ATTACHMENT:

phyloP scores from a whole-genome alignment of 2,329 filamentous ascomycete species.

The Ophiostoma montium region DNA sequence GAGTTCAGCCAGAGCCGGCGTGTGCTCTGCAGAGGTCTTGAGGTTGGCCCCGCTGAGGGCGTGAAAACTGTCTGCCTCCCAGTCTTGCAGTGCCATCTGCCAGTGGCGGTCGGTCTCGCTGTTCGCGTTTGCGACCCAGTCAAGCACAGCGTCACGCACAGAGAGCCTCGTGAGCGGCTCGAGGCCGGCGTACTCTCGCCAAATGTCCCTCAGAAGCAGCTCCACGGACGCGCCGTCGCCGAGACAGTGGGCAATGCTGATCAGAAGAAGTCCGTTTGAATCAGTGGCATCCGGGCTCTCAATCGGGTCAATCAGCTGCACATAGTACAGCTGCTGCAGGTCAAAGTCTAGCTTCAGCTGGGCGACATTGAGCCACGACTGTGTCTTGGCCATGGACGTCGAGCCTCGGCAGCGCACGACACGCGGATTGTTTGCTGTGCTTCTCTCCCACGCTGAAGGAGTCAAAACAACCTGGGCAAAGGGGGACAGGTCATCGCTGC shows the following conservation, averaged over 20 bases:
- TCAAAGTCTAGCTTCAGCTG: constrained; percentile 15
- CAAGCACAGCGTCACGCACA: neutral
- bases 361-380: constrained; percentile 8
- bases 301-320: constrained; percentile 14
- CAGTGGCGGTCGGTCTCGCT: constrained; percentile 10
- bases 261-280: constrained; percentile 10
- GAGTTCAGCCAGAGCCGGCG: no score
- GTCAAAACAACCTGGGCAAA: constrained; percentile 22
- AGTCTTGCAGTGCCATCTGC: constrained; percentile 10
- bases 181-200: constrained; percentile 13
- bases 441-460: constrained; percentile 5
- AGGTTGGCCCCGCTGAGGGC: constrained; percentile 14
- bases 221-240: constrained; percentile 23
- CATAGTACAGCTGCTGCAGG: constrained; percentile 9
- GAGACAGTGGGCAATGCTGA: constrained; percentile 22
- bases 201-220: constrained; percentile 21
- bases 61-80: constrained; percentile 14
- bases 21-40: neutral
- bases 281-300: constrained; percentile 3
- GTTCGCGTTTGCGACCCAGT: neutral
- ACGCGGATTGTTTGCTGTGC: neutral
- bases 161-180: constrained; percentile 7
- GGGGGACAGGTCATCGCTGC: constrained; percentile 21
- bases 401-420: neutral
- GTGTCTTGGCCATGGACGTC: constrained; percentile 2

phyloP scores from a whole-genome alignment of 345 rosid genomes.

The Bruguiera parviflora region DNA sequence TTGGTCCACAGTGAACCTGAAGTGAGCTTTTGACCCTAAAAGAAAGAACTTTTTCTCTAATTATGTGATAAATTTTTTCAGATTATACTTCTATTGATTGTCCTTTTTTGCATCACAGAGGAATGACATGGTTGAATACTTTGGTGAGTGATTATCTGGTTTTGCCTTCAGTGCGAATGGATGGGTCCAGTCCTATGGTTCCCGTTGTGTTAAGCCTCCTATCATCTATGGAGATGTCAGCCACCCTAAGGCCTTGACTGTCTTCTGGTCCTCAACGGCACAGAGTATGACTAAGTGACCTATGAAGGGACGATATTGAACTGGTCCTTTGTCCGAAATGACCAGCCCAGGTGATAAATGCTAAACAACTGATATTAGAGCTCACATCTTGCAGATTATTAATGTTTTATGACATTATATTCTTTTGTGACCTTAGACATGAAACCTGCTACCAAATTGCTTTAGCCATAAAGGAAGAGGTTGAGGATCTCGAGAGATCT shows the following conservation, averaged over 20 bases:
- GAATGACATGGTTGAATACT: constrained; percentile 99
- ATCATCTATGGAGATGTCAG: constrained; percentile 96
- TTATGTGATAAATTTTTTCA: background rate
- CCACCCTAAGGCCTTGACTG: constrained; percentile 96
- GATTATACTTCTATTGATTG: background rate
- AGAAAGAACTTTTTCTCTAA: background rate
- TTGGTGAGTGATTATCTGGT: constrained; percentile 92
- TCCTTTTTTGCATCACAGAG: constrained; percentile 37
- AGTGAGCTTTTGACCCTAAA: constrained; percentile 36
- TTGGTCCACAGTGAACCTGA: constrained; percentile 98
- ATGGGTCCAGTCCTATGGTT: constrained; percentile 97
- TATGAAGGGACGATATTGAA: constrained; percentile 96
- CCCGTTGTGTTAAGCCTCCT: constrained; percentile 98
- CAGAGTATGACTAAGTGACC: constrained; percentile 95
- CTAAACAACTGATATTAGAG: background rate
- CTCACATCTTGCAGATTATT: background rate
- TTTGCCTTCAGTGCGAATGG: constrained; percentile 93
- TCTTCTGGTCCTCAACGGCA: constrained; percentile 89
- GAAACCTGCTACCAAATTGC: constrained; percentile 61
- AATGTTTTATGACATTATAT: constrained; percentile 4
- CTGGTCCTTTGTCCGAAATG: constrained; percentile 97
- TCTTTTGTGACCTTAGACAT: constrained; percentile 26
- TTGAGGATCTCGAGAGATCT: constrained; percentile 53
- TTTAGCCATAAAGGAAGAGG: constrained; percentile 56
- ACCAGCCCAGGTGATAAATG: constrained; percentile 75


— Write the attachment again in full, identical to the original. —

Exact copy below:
phyloP scores from a whole-genome alignment of 2,329 filamentous ascomycete species.

The Ophiostoma montium region DNA sequence GAGTTCAGCCAGAGCCGGCGTGTGCTCTGCAGAGGTCTTGAGGTTGGCCCCGCTGAGGGCGTGAAAACTGTCTGCCTCCCAGTCTTGCAGTGCCATCTGCCAGTGGCGGTCGGTCTCGCTGTTCGCGTTTGCGACCCAGTCAAGCACAGCGTCACGCACAGAGAGCCTCGTGAGCGGCTCGAGGCCGGCGTACTCTCGCCAAATGTCCCTCAGAAGCAGCTCCACGGACGCGCCGTCGCCGAGACAGTGGGCAATGCTGATCAGAAGAAGTCCGTTTGAATCAGTGGCATCCGGGCTCTCAATCGGGTCAATCAGCTGCACATAGTACAGCTGCTGCAGGTCAAAGTCTAGCTTCAGCTGGGCGACATTGAGCCACGACTGTGTCTTGGCCATGGACGTCGAGCCTCGGCAGCGCACGACACGCGGATTGTTTGCTGTGCTTCTCTCCCACGCTGAAGGAGTCAAAACAACCTGGGCAAAGGGGGACAGGTCATCGCTGC shows the following conservation, averaged over 20 bases:
- TCAAAGTCTAGCTTCAGCTG: constrained; percentile 15
- CAAGCACAGCGTCACGCACA: neutral
- bases 361-380: constrained; percentile 8
- bases 301-320: constrained; percentile 14
- CAGTGGCGGTCGGTCTCGCT: constrained; percentile 10
- bases 261-280: constrained; percentile 10
- GAGTTCAGCCAGAGCCGGCG: no score
- GTCAAAACAACCTGGGCAAA: constrained; percentile 22
- AGTCTTGCAGTGCCATCTGC: constrained; percentile 10
- bases 181-200: constrained; percentile 13
- bases 441-460: constrained; percentile 5
- AGGTTGGCCCCGCTGAGGGC: constrained; percentile 14
- bases 221-240: constrained; percentile 23
- CATAGTACAGCTGCTGCAGG: constrained; percentile 9
- GAGACAGTGGGCAATGCTGA: constrained; percentile 22
- bases 201-220: constrained; percentile 21
- bases 61-80: constrained; percentile 14
- bases 21-40: neutral
- bases 281-300: constrained; percentile 3
- GTTCGCGTTTGCGACCCAGT: neutral
- ACGCGGATTGTTTGCTGTGC: neutral
- bases 161-180: constrained; percentile 7
- GGGGGACAGGTCATCGCTGC: constrained; percentile 21
- bases 401-420: neutral
- GTGTCTTGGCCATGGACGTC: constrained; percentile 2

phyloP scores from a whole-genome alignment of 345 rosid genomes.

The Bruguiera parviflora region DNA sequence TTGGTCCACAGTGAACCTGAAGTGAGCTTTTGACCCTAAAAGAAAGAACTTTTTCTCTAATTATGTGATAAATTTTTTCAGATTATACTTCTATTGATTGTCCTTTTTTGCATCACAGAGGAATGACATGGTTGAATACTTTGGTGAGTGATTATCTGGTTTTGCCTTCAGTGCGAATGGATGGGTCCAGTCCTATGGTTCCCGTTGTGTTAAGCCTCCTATCATCTATGGAGATGTCAGCCACCCTAAGGCCTTGACTGTCTTCTGGTCCTCAACGGCACAGAGTATGACTAAGTGACCTATGAAGGGACGATATTGAACTGGTCCTTTGTCCGAAATGACCAGCCCAGGTGATAAATGCTAAACAACTGATATTAGAGCTCACATCTTGCAGATTATTAATGTTTTATGACATTATATTCTTTTGTGACCTTAGACATGAAACCTGCTACCAAATTGCTTTAGCCATAAAGGAAGAGGTTGAGGATCTCGAGAGATCT shows the following conservation, averaged over 20 bases:
- GAATGACATGGTTGAATACT: constrained; percentile 99
- ATCATCTATGGAGATGTCAG: constrained; percentile 96
- TTATGTGATAAATTTTTTCA: background rate
- CCACCCTAAGGCCTTGACTG: constrained; percentile 96
- GATTATACTTCTATTGATTG: background rate
- AGAAAGAACTTTTTCTCTAA: background rate
- TTGGTGAGTGATTATCTGGT: constrained; percentile 92
- TCCTTTTTTGCATCACAGAG: constrained; percentile 37
- AGTGAGCTTTTGACCCTAAA: constrained; percentile 36
- TTGGTCCACAGTGAACCTGA: constrained; percentile 98
- ATGGGTCCAGTCCTATGGTT: constrained; percentile 97
- TATGAAGGGACGATATTGAA: constrained; percentile 96
- CCCGTTGTGTTAAGCCTCCT: constrained; percentile 98
- CAGAGTATGACTAAGTGACC: constrained; percentile 95
- CTAAACAACTGATATTAGAG: background rate
- CTCACATCTTGCAGATTATT: background rate
- TTTGCCTTCAGTGCGAATGG: constrained; percentile 93
- TCTTCTGGTCCTCAACGGCA: constrained; percentile 89
- GAAACCTGCTACCAAATTGC: constrained; percentile 61
- AATGTTTTATGACATTATAT: constrained; percentile 4
- CTGGTCCTTTGTCCGAAATG: constrained; percentile 97
- TCTTTTGTGACCTTAGACAT: constrained; percentile 26
- TTGAGGATCTCGAGAGATCT: constrained; percentile 53
- TTTAGCCATAAAGGAAGAGG: constrained; percentile 56
- ACCAGCCCAGGTGATAAATG: constrained; percentile 75